Next Article in Journal
Desalination of Water Using ZVI (Fe0)
Previous Article in Journal
Evaluation of a Modified Monod Model for Predicting Algal Dynamics in Lake Tai
Previous Article in Special Issue
Estimating the Determinants of Residential Water Demand in Italy
Article Menu

Export Article

Open AccessArticle
Water 2015, 7(7), 3643-3670; doi:10.3390/w7073643

Modeling Residential Water Consumption in Amman: The Role of Intermittency, Storage, and Pricing for Piped and Tanker Water

1
Department of Economics, Helmholtz Centre for Environmental Research - UFZ, Permoserstr. 15, Leipzig 04318, Germany
2
Faculty of Economics and Business Management, Institute of Infrastructure and Resources Management, Leipzig University, Grimmaische Str. 12, Leipzig 04109, Germany
*
Author to whom correspondence should be addressed.
Academic Editor: Enedir Ghisi
Received: 2 March 2015 / Revised: 18 June 2015 / Accepted: 19 June 2015 / Published: 10 July 2015
(This article belongs to the Special Issue Water Consumption and Water End-uses in Buildings)
View Full-Text   |   Download PDF [2600 KB, uploaded 15 July 2015]   |  

Abstract

Jordan faces an archetypal combination of high water scarcity, with a per capita water availability of around 150 m3 per year significantly below the absolute scarcity threshold of 500 m3, and strong population growth, especially due to the Syrian refugee crisis. A transition to more sustainable water consumption patterns will likely require Jordan’s water authorities to rely more strongly on water demand management in the future. We conduct a case study of the effects of pricing policies, using an agent-based model of household water consumption in Jordan’s capital Amman, in order to analyze the distribution of burdens imposed by demand-side policies across society. Amman’s households face highly intermittent piped water supply, leading them to supplement it with water from storage tanks and informal private tanker operators. Using a detailed data set of the distribution of supply durations across Amman, our model can derive the demand for additional tanker water. We find that integrating these different supply sources into our model causes demand-side policies to have strongly heterogeneous effects across districts and income groups. This highlights the importance of a disaggregated perspective on water policy impacts in order to identify and potentially mitigate excessive burdens. View Full-Text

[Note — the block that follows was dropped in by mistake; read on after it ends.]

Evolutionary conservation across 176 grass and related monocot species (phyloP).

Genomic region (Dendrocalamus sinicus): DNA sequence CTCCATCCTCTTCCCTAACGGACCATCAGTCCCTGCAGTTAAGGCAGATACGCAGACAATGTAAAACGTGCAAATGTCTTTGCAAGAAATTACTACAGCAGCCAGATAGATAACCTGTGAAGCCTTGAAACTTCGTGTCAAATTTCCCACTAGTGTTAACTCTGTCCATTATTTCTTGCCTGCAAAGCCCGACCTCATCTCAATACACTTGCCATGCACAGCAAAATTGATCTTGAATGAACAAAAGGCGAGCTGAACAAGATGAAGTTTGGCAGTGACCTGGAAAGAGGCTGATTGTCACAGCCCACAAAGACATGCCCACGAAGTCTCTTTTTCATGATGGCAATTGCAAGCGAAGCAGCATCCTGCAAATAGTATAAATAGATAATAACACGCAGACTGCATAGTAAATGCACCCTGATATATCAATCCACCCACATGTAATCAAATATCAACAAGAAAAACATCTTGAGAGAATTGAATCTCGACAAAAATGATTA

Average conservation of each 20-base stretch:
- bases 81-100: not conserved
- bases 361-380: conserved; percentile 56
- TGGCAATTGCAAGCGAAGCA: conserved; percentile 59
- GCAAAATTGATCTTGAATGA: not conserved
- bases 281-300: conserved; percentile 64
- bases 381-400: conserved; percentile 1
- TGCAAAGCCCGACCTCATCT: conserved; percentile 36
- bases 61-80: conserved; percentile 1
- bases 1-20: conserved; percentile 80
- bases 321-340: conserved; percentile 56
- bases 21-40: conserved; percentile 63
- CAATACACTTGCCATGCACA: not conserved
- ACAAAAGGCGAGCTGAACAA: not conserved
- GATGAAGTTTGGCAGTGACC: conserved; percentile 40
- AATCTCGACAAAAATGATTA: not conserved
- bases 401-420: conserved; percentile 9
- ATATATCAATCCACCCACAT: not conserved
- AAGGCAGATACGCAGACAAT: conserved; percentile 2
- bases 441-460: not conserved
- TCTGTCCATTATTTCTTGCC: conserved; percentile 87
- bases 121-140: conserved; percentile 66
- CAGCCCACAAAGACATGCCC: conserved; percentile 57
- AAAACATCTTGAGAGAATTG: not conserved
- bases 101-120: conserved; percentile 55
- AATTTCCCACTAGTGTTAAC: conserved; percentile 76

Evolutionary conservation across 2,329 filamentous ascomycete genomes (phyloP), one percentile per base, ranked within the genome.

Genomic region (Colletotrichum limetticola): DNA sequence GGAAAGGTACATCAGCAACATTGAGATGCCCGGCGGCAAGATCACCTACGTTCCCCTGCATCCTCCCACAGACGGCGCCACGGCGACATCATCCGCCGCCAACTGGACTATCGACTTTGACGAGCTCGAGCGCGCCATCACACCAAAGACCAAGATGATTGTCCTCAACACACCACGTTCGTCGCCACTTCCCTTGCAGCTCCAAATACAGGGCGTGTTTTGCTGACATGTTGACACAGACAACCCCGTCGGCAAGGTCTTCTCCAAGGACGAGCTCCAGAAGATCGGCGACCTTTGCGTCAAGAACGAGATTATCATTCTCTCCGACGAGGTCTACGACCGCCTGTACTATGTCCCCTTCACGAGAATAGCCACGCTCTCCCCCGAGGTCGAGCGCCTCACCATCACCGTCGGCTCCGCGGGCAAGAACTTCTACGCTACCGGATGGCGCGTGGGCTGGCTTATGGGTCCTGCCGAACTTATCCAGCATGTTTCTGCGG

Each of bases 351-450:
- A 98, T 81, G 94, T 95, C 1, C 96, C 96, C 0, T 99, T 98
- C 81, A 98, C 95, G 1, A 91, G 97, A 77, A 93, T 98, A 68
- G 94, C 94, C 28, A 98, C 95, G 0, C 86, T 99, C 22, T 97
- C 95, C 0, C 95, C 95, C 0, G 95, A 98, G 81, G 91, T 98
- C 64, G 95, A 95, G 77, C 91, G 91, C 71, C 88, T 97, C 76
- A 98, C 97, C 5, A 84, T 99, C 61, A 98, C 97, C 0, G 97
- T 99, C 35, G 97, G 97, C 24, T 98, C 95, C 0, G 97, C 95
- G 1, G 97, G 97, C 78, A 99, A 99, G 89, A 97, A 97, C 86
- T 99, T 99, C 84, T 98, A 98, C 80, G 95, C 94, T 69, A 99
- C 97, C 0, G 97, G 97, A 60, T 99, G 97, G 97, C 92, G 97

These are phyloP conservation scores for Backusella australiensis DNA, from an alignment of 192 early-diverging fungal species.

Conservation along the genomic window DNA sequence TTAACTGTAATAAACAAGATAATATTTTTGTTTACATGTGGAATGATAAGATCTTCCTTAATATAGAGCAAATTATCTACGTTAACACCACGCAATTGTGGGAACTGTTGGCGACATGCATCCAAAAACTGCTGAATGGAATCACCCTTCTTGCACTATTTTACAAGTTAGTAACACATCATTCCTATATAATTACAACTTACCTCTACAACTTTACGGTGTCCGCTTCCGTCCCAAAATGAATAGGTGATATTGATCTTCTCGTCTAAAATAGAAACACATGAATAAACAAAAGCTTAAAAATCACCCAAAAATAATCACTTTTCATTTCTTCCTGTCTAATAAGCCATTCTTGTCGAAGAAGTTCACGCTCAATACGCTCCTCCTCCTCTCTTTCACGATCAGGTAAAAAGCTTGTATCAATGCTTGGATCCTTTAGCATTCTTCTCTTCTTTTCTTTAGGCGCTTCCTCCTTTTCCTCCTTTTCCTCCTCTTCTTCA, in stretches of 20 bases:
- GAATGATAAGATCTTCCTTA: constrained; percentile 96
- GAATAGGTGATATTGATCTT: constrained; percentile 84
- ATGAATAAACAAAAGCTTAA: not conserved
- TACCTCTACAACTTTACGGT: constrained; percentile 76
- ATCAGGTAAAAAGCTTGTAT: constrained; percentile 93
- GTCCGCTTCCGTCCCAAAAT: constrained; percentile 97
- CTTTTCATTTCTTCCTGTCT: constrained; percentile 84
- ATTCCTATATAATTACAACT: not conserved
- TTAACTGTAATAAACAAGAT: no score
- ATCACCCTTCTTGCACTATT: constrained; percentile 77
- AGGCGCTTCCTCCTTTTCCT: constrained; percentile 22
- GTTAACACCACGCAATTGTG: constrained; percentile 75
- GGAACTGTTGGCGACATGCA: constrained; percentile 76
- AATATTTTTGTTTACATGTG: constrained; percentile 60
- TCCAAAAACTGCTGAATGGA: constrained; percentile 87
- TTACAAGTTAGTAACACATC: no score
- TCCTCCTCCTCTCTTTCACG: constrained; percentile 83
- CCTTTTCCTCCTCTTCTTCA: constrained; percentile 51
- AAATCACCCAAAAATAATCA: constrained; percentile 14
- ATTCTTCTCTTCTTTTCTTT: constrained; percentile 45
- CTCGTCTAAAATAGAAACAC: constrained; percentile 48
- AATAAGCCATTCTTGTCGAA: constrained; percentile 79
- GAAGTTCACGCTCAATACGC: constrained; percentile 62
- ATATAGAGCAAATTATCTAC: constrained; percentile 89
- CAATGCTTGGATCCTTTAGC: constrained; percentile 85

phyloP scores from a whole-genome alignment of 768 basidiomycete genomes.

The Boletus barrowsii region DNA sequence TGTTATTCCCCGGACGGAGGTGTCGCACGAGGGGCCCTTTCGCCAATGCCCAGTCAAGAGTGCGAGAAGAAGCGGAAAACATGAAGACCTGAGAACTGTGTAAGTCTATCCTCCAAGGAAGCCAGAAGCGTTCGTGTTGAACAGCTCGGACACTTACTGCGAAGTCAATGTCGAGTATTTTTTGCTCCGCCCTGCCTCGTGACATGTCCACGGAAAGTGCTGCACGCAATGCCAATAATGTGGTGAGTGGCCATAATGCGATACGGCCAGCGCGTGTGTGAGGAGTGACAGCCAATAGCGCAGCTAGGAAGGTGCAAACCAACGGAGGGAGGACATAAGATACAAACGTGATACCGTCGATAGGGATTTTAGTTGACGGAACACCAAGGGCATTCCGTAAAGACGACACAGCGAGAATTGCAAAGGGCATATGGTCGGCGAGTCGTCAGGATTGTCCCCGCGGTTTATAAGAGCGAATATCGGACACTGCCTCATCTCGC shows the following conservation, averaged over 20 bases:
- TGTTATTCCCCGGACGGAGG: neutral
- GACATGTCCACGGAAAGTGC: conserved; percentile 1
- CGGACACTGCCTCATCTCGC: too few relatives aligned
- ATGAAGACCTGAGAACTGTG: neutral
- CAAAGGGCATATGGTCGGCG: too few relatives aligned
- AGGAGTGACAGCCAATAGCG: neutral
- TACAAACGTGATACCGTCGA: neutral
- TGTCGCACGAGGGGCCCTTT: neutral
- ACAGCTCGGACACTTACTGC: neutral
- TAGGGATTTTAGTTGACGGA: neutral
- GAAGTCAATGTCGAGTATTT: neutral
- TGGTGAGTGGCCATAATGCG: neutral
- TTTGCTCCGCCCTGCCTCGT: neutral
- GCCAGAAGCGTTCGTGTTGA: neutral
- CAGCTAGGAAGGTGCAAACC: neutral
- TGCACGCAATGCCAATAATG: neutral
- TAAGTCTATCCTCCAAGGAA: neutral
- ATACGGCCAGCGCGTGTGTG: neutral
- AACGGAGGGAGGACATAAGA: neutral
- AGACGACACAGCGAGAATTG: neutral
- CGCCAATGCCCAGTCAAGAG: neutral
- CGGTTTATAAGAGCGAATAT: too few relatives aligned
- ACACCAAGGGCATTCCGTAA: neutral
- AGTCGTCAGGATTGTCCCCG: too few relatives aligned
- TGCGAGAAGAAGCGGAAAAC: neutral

Keywords: household water consumption; intermittent supply; water tankers; socio-hydrology; hydro-economics; agent-based model; water scarcity; demand-side policies; consumer surplus; long-term sustainability; Jordan household water consumption; intermittent supply; water tankers; socio-hydrology; hydro-economics; agent-based model; water scarcity; demand-side policies; consumer surplus; long-term sustainability; Jordan
Figures

This is an open access article distributed under the Creative Commons Attribution License which permits unrestricted use, distribution, and reproduction in any medium, provided the original work is properly cited. (CC BY 4.0).

Scifeed alert for new publications

Never miss any articles matching your research from any publisher
  • Get alerts for new papers matching your research
  • Find out the new papers from selected authors
  • Updated daily for 49'000+ journals and 6000+ publishers
  • Define your Scifeed now

SciFeed Share & Cite This Article

MDPI and ACS Style

Klassert, C.; Sigel, K.; Gawel, E.; Klauer, B. Modeling Residential Water Consumption in Amman: The Role of Intermittency, Storage, and Pricing for Piped and Tanker Water. Water 2015, 7, 3643-3670.

Show more citation formats Show less citations formats

Related Articles

Article Metrics

Article Access Statistics

1

Comments

[Return to top]
Water EISSN 2073-4441 Published by MDPI AG, Basel, Switzerland RSS E-Mail Table of Contents Alert
Back to Top